So much for making plans.

When Rabbi Melvin N. Sirner arrived at Beth El Synagogue Center in New Rochelle as the assistant rabbi, straight from the Jewish Theological Seminary, he expected to stay a few years and move on.

Forty-three years later, Rabbi Sirner is indeed moving on, after serving in the only congregational post he’s ever held. The congregation elected Rabbi Sirner to the position in 1976 when the senior rabbi retired.

Rabbi Sirner is not the only Westchester rabbi stepping away from the full-time pulpit during this retirement season; other long-serving Westchester rabbis who are retiring include Rabbi David Schuck of Pelham Jewish Center; Rabbi Mark Sameth of Pleasantville Community Synagogue; Rabbi Daniel Schweber of Shaarei Tikvah in Scarsdale; Rabbi Barry Kente of Greenburgh Hebrew Center in Dobbs Ferry; Rabbi Eli Kohl of Mt. Kisco Hebrew Congregation, and Rabbi Lee Paskind of First Hebrew Congregation in Peekskill.

But as the longest-serving leader of one of the county’s most significant — and largest — Conservative congregations, Rabbi Sirner holds a special place among his congregants, as well as in the larger community.

As Elliot Forchheimer, executive director of the Westchester Jewish Council said, “This year marks Rabbi Sirner’s 43rd year at Beth El Synagogue and as 43 is a prime number, so too has Rabbi Sirner been a prime Westchester rabbi — prime in his dedication to his congregants, to his colleagues and to the greater community at large, and with an unmatched sense of mentschlikeit.”

The bond between Rabbi Sirner and his congregation has been strong, and satisfying.

One of the most gratifying aspects of his long career, said Rabbi Sirner, was officiating at lifecycle events for multiple generations, such as the weddings of parents, b’nai mitzvah for their children, weddings for those same children, and even the b’nai mitzvah of that next generation.

For Rabbi Sirner, making sure that the community felt connected to the synagogue, and one another, was a compelling value.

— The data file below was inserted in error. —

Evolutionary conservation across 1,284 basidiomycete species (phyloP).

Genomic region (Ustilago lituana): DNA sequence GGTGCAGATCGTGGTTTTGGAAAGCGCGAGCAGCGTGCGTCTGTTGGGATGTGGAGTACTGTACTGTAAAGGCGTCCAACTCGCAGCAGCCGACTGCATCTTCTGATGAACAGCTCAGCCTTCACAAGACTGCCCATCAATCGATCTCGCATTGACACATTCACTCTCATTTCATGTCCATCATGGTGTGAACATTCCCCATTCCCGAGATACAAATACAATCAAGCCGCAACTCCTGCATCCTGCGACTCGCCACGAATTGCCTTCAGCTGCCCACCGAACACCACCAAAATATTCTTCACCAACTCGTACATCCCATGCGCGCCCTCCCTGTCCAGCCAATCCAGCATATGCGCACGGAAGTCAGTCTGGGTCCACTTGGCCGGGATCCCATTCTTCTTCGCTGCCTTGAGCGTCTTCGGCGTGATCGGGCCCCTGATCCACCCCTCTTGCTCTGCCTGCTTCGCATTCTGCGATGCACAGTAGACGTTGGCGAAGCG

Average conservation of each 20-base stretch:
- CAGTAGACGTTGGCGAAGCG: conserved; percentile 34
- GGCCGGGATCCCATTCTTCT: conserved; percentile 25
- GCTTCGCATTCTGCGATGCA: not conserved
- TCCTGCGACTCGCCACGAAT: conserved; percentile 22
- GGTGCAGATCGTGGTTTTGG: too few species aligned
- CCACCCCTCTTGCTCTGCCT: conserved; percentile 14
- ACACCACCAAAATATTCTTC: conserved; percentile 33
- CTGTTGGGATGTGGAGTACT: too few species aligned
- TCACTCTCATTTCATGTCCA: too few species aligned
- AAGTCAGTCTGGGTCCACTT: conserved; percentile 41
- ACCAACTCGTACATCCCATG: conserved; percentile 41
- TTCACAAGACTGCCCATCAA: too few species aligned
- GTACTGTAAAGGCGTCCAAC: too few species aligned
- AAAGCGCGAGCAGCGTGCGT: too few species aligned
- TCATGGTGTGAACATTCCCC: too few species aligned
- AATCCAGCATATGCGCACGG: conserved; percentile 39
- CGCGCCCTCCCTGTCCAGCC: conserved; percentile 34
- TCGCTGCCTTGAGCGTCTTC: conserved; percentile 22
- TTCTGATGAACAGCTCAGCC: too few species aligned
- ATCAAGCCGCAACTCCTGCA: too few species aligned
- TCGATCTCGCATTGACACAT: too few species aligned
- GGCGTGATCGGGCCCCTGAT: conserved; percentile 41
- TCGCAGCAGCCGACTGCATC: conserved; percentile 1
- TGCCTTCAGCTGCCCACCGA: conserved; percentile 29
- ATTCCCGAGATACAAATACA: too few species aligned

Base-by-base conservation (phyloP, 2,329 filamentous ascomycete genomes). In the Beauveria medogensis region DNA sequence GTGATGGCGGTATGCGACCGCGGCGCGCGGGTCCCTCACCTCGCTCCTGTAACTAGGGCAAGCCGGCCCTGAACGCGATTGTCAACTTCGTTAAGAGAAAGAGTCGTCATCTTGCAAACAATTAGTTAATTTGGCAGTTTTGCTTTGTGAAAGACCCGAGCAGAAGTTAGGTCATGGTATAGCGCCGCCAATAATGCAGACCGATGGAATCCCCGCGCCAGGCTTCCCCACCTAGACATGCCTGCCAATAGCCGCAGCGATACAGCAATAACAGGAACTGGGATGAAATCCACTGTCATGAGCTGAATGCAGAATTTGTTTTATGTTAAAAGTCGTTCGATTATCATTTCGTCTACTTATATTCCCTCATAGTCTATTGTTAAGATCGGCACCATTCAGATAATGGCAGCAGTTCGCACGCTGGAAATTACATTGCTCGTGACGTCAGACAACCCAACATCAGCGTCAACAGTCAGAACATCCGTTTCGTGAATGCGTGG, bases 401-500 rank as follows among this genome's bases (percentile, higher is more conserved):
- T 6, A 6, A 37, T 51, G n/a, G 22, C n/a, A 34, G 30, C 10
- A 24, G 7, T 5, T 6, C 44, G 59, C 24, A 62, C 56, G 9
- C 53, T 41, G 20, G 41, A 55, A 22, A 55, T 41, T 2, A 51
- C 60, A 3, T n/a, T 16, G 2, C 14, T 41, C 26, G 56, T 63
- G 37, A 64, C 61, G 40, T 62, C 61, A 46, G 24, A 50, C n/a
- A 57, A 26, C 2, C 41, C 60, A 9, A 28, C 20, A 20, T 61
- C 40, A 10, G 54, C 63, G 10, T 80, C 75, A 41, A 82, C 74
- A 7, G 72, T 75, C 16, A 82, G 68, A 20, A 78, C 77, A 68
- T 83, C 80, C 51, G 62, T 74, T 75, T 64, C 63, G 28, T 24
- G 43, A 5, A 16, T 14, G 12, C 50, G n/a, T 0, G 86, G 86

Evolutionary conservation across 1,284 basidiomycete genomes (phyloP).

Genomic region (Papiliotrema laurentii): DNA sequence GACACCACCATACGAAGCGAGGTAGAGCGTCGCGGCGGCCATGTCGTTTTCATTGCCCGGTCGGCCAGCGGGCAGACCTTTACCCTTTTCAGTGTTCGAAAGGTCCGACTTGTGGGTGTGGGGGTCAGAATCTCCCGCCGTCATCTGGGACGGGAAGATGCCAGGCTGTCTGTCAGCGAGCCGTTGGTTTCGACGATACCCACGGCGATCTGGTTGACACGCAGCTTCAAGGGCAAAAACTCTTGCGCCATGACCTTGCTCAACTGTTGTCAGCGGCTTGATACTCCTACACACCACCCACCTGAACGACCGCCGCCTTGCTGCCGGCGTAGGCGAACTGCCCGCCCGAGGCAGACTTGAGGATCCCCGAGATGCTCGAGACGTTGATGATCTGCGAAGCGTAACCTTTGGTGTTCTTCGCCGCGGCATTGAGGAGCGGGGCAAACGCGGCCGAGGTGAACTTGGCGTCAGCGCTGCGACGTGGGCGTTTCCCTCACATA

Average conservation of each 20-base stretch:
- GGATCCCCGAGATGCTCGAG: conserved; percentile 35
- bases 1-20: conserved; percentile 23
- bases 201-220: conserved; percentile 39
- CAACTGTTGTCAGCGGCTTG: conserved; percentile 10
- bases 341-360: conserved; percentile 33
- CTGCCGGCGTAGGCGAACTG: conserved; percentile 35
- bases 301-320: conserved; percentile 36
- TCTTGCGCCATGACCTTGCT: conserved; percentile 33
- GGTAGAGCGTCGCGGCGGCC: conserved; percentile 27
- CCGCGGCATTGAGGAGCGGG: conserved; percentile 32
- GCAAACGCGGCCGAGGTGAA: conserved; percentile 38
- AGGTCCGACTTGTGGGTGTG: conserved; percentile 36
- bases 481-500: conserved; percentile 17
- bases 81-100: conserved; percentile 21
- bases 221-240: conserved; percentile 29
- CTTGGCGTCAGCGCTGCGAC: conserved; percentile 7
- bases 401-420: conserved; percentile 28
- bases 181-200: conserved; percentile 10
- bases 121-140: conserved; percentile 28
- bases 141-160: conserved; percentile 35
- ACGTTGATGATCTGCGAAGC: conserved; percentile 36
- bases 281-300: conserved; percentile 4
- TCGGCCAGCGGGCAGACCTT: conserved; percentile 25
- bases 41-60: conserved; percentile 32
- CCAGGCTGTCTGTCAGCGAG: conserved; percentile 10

“I’m always concerned about building a sense of community, that people in a shul should feel that the individual matters,” he said. “One of the most important things a synagogue can do is making sure nobody is just a number.”

During his tenure, Rabbi Sirner has overseen significant change, along with continuity.

“When I came here, bat mitzvah students chanted on Friday nights,” said Rabbi Sirner. The synagogue went through a process of moving “from a service that didn’t allow women to participate to a fully egalitarian synagogue,” one of his proudest accomplishments.

The synagogue features two Shabbat morning services, one traditional, and one modeled more like a chavurah, to embrace the entire community.

“People have very different religious backgrounds,” he said. “We have a large enough base that on a regular basis we can have a learning discussion Shabbat morning. There’s more than one religious experience on Shabbat. It’s a virtue to have more than one service.”

Nonetheless, the entire community comes together to share Kiddush. The welcoming spirit of the community is reflected in small touches, like expanding the number of parking spaces for disabled congregants, or for families with small children, who have to negotiate strollers and other equipment.

Despite his strong legacy and many successes, Rabbi Sirner acknowledges the challenges his congregation, and other non-Orthodox synagogues, confront.

“In the non-Orthodox community, it’s not self-evident that there’s a need to join a synagogue,” said Rabbi Sirner. “That’s much more so than a generation ago.”

While there is much talk about outreach to the unaffiliated, Rabbi Sirner cautioned, “There are also issues with in-reach. You dare not ignore the motivated, interested people who are already in your community. You cannot take them for granted. You have to give them meaningful programs and meaningful religious services.”

As part of his philosophy, Rabbi Sirner firmly believes — referencing Rabbi Abraham Joshua Heschel — “You don’t only learn from the printed word. People represent texts of integrity.”

Rabbi Sirner, a Chicago native, is remaining in the community, at least for now. Two of his three adult children are in New York, while a third child, and first grandchild, are in Atlanta.

Rabbi Sirner said his immediate plans, post-retirement, are still up in the air. “I’m reading a couple of books about retirement,” he said. “I’m finding my own way.”